Prosumers, electricity grids, and systemic change
Last week I wrote about some of the challenges we face when trying to integrate renewables into electricity systems. One of the key changes we’ve seen in the last few years is around where electricity is being generated and by who. Prices of solar photovoltaics have been falling rapidly (in fact, the current trend is that the price is halving every 13 months!), battery prices are dropping, and consumers are becoming more actively engaged in the energy system. They are becoming prosumers; producing energy to use, store, or sell back to the grid.
However, countries (and even states and regions) aren’t united in their response to solar.
A recent report from the Center for Biological Diversity (CBD) showed that US state policy settings and related standards are a key influence on the presence of a solar market, the affordability of solar, the ability to connect it to the grid, and the way in which utilities interact with customers, which are key factors that can either enable or block solar uptake.
And it’s not just the US where policy settings are at play. Last week Solarcity New Zealand filed a legal complaint following the introduction of a “solar tax” by one a distribution company. Solarcity says that the new tax may dissuade people from putting solar PV panels on their roof. But the distribution company argues that they remain supportive of people choosing to install solar; their aim is simply to ensure that customers without distributed generation don’t end up paying higher prices as a result.
However, moves like this could have the same social inequity result by driving consumers off-grid, as we have seen happen in Germany and Spain. This could be particularly pronounced as storage prices continue to drop and demand for home battery packs rises. Tesla delivered 25MWh of storage to customers during Q1 of 2016, with delays in delivery caused by the sheer demand for their system. The company has now ramped up the production schedule at its new Gigafactory, which could create further price reductions and performance increases.
This trend away from centralised provision of power toward distributed resources could cause issues for countries wanting to ensure that electricity grids continue to provide affordable and reliable power to consumers. To ensure the lights stay on across all homes and businesses requires a rethink of our entire electricity market structure.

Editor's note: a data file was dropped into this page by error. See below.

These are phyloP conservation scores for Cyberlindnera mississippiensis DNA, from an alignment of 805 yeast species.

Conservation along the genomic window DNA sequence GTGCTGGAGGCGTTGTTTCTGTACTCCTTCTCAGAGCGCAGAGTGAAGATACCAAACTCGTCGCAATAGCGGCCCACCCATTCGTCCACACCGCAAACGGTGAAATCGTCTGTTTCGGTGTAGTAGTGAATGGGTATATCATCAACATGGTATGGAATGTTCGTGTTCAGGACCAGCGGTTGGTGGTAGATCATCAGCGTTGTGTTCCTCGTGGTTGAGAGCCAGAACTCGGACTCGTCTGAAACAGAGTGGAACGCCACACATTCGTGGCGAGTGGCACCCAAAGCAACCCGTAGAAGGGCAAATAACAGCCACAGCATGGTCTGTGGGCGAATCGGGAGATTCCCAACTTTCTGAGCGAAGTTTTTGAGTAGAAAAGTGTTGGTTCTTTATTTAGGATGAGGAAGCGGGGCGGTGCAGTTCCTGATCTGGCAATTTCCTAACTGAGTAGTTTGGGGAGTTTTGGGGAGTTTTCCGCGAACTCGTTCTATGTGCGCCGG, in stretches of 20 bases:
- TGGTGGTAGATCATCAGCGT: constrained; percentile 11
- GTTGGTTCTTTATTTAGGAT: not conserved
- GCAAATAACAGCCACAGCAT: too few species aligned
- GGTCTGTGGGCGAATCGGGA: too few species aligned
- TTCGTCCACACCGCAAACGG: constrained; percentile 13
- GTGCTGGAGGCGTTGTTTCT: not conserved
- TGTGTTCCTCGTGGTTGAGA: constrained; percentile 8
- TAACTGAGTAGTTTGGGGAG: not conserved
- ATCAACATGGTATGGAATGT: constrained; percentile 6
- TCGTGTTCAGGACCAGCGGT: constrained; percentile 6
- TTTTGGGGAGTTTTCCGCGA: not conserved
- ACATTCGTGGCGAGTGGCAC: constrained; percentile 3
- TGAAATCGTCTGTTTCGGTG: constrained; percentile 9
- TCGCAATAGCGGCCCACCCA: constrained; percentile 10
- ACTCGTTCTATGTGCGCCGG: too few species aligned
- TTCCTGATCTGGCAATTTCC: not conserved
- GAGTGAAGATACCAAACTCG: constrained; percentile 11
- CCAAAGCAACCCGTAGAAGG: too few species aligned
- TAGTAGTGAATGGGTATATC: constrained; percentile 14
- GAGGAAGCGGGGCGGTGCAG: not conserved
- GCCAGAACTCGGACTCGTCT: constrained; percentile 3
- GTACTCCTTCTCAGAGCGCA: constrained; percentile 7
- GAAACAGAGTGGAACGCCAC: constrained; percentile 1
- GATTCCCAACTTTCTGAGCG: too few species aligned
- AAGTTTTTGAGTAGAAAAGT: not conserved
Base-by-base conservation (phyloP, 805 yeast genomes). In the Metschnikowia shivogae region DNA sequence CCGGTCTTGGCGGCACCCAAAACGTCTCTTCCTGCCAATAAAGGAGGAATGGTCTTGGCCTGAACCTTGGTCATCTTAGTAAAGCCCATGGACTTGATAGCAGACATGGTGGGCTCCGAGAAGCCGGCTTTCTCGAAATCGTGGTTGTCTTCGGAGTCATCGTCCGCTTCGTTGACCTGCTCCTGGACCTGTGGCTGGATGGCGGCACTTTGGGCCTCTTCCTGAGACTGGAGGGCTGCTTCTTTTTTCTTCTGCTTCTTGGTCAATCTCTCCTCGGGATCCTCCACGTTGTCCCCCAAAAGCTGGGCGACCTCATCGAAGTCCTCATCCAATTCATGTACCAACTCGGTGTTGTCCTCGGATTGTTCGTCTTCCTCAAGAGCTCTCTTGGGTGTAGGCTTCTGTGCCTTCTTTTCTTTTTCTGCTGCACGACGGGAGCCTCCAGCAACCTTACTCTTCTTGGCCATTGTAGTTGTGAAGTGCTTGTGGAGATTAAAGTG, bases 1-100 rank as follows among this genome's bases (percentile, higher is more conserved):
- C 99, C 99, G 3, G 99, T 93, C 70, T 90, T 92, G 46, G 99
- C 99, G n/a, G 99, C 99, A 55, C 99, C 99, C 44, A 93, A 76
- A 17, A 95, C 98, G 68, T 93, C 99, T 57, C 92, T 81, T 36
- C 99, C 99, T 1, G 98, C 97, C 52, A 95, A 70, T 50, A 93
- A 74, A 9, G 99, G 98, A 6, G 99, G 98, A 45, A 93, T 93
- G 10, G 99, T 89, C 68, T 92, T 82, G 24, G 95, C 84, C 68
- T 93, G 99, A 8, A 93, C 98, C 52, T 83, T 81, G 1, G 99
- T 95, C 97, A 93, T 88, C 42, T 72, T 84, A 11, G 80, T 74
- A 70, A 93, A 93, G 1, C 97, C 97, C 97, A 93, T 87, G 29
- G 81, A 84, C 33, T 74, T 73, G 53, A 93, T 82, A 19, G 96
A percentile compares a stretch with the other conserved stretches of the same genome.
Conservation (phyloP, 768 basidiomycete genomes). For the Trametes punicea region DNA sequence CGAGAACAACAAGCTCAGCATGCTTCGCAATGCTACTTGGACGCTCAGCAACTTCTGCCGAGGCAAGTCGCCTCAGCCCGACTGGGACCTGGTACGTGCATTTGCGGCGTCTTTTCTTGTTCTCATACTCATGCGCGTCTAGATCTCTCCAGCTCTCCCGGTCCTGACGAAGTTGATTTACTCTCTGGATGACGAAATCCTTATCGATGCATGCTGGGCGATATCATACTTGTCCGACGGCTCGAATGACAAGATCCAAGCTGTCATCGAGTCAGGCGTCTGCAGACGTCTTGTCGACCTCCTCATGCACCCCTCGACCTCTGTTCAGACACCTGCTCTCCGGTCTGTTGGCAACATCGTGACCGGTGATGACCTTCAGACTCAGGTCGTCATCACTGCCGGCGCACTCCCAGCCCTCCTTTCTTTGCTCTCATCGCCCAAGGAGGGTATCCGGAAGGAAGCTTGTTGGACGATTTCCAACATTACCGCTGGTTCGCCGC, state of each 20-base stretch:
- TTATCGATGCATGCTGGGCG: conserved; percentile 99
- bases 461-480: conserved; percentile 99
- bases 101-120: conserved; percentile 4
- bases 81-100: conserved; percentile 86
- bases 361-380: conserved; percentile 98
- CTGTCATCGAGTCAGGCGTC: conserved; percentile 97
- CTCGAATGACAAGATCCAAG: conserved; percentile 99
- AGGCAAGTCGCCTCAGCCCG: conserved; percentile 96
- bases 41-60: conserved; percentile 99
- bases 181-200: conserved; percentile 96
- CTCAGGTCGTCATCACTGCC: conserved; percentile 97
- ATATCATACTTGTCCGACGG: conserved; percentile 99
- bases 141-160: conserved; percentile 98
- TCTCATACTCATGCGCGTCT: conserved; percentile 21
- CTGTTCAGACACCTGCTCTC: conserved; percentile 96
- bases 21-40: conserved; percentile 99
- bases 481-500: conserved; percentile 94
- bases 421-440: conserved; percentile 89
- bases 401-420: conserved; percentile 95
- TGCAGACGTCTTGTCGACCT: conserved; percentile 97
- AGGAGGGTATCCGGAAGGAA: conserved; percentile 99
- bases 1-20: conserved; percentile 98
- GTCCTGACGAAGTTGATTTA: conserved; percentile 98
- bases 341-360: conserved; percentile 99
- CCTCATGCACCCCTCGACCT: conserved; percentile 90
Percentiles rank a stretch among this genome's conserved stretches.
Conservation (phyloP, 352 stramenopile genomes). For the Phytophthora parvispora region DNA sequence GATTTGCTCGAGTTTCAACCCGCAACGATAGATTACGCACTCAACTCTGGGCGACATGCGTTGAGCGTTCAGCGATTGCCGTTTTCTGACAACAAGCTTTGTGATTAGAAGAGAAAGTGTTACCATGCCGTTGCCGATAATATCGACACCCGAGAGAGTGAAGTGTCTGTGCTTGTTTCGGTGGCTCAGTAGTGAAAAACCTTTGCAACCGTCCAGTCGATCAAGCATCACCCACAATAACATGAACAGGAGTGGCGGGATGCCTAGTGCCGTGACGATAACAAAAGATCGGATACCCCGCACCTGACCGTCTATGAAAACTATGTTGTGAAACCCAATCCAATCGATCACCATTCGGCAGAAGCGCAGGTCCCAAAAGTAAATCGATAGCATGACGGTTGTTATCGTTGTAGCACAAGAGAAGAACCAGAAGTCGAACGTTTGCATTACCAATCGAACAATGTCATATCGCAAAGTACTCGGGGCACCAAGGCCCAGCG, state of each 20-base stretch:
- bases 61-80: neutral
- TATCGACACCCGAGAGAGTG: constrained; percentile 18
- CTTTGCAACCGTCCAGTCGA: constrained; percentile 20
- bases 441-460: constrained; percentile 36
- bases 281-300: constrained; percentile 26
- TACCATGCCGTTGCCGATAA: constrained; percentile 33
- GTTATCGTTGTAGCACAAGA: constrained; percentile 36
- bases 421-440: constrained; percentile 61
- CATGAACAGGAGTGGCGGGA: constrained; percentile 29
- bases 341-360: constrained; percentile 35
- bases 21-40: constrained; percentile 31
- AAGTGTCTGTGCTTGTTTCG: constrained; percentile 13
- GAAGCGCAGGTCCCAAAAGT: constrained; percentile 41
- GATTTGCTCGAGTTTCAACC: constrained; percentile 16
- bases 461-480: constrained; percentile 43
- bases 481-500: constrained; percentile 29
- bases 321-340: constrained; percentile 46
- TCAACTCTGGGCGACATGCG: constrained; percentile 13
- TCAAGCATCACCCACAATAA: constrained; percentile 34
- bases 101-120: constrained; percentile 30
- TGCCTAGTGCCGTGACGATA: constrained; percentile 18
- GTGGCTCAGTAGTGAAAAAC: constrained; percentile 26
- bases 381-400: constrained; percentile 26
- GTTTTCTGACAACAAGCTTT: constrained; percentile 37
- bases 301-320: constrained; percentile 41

Adrian Tuck, CEO of Tendril, is one person striving to re-define the energy industry. In a recent interview, he spoke about how "innovative utilities are starting to think about ways to bundle products and services in a way that might include buying energy like you would buy broadband.”
We’re also seeing a break into the market in the peer-to-peer trading space from companies like Piclo and Sonnen, enabling customers with excess capacity to sell their energy to others that don’t have solar or whose systems don’t produce enough power to meet their needs.
Solutions like these could take us a long way, but to fully address challenges posed by the rapidly changing renewable energy landscape requires a radical redefinition of how we manage electricity systems and markets rather than small incremental changes. We need to find a solution that considers the location of prosumers to allow constraints to be managed at multiple scales, that accounts for the different market dynamics of investment in and operation of renewables, and that considers the role and value propositions for ALL stakeholders.
In a recent talk at the Oxford Martin School, Professor Malcolm McCulloch proposed one potential solution, which he calls the Fractal Grid.
The Fractal Grid creates a moves away from the flat relationship between utilities and consumers to a hierarchical approach, where the trading patterns between different entities are replicated at each level. This, he proposes, could enable the inclusion of a large number of distributed energy resources, while simultaneously ensuring supply with low variability in pricing and availability. Existing mechanisms have traded one of these of the other, but the fractal grid could - if constructed in the right way - deliver both.
And while this may not be the only solution, it demonstrates the sort of systemic change that’s needed to transition to a low carbon future. Of course the meta challenge will be in finding a way to transition scale of operation, market structure, levels and types of social engagement, and policy and governance together while continuing to keep the lights on.